#AskTim - Astronaut Tim Peake answers your burning questions live from space
Published 29/03/2016 | 13:32
Astronaut Tim Peake is conducting a live interview from space this afternoon to answer all your burning questions.
The British man arrived at the International Space Station (ISS) on December 15, after travelling into space from a cosmodrome in Kazahkstan.
He is set to remain on board the ISS until June before returning to Earth.
The exclusive interview from Sky News begins at 1.30pm - and viewers can email firstname.lastname@example.org or send in their queries via the Twitter hashtag #AskTim.
Happy Easter everyone - and many thanks as always for the lovely messages https://t.co/wD82UJJ5r8— Tim Peake (@astro_timpeake) March 27, 2016
"We do get space weather. We pass through space weather for example, the aurora, which can be extremely beautiful and amazingly bright at times," Peake answered Peta Stuart-Hunt who tweeted her question.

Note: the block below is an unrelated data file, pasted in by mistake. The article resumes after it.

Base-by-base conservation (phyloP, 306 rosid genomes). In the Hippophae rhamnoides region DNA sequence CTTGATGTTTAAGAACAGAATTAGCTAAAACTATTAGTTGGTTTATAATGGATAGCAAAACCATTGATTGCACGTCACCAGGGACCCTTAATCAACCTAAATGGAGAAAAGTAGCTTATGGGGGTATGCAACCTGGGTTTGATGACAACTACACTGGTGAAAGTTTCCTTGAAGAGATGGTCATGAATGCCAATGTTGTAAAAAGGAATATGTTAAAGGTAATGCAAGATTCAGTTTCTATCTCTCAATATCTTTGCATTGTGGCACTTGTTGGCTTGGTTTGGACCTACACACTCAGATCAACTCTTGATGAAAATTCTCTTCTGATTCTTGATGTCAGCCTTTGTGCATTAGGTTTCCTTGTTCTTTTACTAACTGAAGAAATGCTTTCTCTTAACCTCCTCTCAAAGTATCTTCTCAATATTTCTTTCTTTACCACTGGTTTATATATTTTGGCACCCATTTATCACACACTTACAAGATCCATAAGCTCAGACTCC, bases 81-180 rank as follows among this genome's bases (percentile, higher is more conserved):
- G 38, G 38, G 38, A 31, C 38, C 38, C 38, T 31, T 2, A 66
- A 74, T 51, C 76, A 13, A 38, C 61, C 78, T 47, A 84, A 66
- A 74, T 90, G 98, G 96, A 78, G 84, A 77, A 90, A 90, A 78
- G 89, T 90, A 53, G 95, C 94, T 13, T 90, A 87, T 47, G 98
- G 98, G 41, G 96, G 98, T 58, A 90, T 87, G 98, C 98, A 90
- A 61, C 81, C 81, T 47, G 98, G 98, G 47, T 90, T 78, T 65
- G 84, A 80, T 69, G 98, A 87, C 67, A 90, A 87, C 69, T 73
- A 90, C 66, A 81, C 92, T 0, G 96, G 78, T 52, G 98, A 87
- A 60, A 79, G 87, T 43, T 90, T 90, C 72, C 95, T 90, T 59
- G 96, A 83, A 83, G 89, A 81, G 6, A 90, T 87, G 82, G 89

"Inside the Space Station we maintain a pretty constant atmosphere - about the same pressure as earth and about 21C and steady humidity as well."
Peake is no stranger to social media and public interaction as he has previously conducted Q&A blogs and regularly posts stunning videos and pictures from space to his official account @astro_timpeake
Tim has just reached his first 100 days in space. Among his most challenging events, he said the space walk was right up there.
"We’re so well trained for these event we take them all in our stride, just let the training take over," said Tim via live link.
But there are things that he is missing such as fresh air and being outdoors - and also the colour green.
"We don't have the colour green on the Space Station," he said.
Last weekend, the six astronauts at the ISS received an early Easter treat with the arrival of a supply ship full of fresh food and experiments.
Saturday's delivery came via a swan - Orbital ATK's Cygnus capsule, named after the swan constellation, which rocketed away from Cape Canaveral in Florida on Tuesday night.
Nasa astronaut Timothy Kopra used the station's robot arm to grab the cargo carrier, as the two craft soared 250 miles above the Indian Ocean.